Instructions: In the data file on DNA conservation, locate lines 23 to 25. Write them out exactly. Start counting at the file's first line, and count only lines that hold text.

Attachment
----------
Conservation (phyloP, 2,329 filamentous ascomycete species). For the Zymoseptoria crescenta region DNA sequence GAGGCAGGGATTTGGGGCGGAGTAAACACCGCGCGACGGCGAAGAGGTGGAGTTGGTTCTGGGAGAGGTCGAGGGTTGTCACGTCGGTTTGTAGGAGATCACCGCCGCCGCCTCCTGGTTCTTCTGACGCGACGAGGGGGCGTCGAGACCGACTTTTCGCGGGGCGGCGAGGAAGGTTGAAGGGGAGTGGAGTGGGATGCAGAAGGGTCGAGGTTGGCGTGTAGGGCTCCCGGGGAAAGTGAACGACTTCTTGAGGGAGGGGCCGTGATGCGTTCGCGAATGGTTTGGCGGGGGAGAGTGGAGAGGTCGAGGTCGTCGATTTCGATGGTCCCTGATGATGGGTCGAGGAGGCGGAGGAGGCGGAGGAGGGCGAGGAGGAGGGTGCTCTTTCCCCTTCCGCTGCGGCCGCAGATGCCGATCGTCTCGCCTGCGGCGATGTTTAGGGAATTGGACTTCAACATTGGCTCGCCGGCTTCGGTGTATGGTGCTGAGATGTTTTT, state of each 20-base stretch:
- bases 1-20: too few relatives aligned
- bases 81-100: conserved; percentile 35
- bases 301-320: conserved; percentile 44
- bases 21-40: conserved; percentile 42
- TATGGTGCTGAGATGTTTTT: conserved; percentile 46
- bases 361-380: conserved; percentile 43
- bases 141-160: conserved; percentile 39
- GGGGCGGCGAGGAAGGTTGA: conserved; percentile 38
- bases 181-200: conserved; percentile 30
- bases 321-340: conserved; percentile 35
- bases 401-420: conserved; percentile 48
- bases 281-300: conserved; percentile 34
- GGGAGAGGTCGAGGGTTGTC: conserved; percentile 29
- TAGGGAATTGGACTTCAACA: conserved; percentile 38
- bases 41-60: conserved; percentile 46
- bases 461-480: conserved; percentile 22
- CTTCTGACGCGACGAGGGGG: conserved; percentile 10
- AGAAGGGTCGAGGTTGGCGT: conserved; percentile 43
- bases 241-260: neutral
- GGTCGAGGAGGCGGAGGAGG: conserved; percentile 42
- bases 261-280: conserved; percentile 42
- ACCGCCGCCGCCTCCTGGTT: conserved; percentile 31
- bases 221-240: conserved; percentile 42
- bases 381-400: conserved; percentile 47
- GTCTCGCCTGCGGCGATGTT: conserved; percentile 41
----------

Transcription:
- ACCGCCGCCGCCTCCTGGTT: conserved; percentile 31
- bases 221-240: conserved; percentile 42
- bases 381-400: conserved; percentile 47